It’s now up over at Grantland:
Ever since the rise of the T-formation and the modern notion of the quarterback as passer and team leader, young QBs have received varying amounts of training for the position. If his father was a coach — like Elway’s was — or if he happened to live in Granada Hills, California, he might learn the sophisticated skills necessary to continue developing. But if not, it was unlikely that he’d ever receive that sort of necessary coaching. The long history of quarterback draft busts has taught us that athletic ability alone does not make a quarterback. A great quarterback is instead one of sport’s oddest confections: He is the athlete whose success depends as much on his brain as on his body. One can’t help but wonder how many would-be great quarterbacks never had the chance to develop because no one taught them the intricacies of the position; like some football equivalent of Gray’s Elegy, who knows how many mute inglorious Mannings remain forever obscure to history.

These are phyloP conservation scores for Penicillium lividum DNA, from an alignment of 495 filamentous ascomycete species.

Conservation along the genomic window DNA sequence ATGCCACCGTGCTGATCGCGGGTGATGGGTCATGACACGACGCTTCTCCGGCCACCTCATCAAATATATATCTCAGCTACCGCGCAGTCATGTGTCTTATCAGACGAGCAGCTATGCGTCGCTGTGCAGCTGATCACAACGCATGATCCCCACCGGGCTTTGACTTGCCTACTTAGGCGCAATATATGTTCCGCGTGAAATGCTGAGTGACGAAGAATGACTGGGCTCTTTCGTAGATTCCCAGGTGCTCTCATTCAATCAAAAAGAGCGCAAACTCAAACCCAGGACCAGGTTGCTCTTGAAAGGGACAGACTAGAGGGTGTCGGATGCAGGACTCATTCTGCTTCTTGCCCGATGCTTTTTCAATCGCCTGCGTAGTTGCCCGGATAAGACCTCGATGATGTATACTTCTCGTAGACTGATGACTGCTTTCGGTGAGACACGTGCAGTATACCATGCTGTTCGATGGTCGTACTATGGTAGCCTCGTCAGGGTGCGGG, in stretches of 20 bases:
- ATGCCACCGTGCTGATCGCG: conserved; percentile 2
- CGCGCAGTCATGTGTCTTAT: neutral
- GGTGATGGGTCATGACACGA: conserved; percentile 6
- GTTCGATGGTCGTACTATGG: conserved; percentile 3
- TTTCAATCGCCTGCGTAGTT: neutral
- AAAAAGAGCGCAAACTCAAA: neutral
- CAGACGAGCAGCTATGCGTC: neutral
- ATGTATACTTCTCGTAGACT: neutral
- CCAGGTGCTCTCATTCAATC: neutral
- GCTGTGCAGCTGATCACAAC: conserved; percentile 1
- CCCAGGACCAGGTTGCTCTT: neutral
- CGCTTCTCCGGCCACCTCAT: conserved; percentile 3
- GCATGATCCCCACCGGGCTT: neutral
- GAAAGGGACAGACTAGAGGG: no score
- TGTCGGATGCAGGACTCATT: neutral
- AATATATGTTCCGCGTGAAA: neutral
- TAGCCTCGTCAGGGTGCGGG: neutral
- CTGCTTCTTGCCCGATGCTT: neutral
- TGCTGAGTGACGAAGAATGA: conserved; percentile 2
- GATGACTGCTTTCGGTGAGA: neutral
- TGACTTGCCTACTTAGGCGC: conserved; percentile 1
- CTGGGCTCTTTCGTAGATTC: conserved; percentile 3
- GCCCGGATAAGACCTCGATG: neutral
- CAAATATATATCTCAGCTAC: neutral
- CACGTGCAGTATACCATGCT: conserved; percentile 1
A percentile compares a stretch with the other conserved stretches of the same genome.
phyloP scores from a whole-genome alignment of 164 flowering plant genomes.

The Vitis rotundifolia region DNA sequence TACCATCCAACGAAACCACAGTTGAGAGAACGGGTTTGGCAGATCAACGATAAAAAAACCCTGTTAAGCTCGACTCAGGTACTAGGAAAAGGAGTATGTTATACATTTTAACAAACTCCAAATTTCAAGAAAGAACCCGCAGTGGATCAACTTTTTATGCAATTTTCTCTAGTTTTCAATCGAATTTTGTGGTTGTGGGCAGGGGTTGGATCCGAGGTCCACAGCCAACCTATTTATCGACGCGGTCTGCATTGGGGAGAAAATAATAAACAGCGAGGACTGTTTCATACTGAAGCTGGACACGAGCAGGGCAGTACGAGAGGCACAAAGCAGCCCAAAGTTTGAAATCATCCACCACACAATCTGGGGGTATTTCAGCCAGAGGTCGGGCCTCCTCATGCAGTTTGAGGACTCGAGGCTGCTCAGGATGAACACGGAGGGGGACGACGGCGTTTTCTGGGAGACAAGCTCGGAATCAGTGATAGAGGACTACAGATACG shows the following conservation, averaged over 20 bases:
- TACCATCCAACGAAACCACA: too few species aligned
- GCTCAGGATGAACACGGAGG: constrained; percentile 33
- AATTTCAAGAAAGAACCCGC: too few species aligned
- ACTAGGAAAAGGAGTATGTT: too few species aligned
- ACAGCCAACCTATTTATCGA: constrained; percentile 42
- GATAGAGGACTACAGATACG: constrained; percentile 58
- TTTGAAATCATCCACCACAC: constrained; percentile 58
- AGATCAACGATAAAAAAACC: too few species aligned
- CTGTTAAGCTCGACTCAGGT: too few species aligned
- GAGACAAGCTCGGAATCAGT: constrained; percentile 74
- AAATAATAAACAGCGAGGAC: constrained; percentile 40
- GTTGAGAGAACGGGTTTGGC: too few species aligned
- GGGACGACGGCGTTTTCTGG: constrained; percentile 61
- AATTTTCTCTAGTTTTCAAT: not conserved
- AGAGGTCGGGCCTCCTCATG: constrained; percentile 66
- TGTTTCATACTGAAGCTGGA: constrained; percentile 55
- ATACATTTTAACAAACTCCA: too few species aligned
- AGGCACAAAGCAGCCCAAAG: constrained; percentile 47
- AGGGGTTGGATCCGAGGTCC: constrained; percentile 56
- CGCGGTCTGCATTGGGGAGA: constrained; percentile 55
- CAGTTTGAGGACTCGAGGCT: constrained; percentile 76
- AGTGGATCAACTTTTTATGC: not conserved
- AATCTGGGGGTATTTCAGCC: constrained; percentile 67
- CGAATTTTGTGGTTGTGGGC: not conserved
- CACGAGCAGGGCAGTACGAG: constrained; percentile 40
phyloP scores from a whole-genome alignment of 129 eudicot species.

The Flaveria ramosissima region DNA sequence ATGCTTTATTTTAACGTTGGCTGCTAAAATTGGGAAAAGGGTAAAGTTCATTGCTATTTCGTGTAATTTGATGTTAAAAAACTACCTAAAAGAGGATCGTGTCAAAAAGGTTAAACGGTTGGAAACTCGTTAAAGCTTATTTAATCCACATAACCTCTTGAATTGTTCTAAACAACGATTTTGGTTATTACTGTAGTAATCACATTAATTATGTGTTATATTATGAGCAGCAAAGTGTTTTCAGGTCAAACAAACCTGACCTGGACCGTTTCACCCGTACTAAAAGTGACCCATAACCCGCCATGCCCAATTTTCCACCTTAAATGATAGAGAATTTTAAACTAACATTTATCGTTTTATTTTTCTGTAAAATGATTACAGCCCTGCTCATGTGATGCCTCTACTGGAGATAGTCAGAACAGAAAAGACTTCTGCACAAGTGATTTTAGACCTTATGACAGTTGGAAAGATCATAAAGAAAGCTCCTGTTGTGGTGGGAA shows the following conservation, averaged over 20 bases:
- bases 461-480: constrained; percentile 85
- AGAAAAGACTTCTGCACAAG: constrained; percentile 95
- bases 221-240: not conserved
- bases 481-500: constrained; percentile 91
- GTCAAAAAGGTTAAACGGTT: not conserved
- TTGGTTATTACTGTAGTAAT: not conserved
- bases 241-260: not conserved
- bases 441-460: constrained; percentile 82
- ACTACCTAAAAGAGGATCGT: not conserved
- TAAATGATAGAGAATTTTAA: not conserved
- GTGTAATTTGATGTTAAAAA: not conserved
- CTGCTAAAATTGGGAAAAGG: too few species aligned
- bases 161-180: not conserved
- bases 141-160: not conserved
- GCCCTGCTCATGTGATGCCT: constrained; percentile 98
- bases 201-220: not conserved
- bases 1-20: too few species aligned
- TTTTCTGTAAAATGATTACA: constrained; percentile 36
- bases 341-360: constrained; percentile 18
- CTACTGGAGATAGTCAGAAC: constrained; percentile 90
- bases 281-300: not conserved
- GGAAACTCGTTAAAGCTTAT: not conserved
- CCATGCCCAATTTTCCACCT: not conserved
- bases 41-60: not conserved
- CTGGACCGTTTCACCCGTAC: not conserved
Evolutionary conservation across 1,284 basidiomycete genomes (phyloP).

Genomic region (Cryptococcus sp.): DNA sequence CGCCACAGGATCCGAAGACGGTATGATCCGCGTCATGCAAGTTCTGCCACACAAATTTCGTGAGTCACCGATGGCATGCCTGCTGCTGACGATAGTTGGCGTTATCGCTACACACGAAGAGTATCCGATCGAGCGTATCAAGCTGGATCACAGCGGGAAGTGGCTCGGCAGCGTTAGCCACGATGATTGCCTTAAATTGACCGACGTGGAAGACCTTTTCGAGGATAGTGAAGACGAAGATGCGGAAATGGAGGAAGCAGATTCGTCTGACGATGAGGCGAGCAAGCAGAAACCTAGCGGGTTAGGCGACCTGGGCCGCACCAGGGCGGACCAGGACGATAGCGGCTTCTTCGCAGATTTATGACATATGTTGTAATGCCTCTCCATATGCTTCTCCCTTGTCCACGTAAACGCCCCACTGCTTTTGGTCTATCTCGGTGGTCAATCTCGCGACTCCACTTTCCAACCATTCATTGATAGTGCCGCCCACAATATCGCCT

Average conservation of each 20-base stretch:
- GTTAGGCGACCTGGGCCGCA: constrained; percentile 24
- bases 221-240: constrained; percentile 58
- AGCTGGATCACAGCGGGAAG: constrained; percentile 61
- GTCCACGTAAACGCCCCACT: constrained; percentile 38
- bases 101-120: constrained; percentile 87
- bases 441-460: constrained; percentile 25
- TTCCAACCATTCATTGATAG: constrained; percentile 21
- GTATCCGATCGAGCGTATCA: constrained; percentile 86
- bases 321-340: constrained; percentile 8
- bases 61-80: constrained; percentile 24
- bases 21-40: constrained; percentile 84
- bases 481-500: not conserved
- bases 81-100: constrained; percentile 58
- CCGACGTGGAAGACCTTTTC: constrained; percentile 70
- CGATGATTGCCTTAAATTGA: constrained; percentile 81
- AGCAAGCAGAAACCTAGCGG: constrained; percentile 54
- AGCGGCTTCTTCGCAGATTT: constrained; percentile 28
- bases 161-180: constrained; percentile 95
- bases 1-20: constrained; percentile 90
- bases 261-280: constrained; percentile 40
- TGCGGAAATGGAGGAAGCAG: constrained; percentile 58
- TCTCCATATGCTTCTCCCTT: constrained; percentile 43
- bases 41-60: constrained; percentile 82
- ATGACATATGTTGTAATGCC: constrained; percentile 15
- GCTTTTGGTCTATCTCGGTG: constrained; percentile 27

In recent years, however, the situation has changed. Andrew Luck and Robert Griffin III are harbingers of an approaching age of quarterbacks who are both better athletes and better trained at a young age than ever before. In a decade or so, the debates about a player like Tim Tebow — that NFL teams must choose between quarterbacks who are passers and quarterbacks who are athletes — will seem quaint and ridiculous. Nowadays, coaches at the lower levels put their best, smartest, most charismatic kids at quarterback and develop them. The new age we’re entering will be something of a Hunger Games for young quarterbacks: By the time they reach the NFL draft, they will be among the best, most talented, brightest, and best-trained candidates we’ve ever seen. Instead of asking ourselves what traits we prefer, we’ll be asking why we ever thought we had to choose.
Read the whole thing here.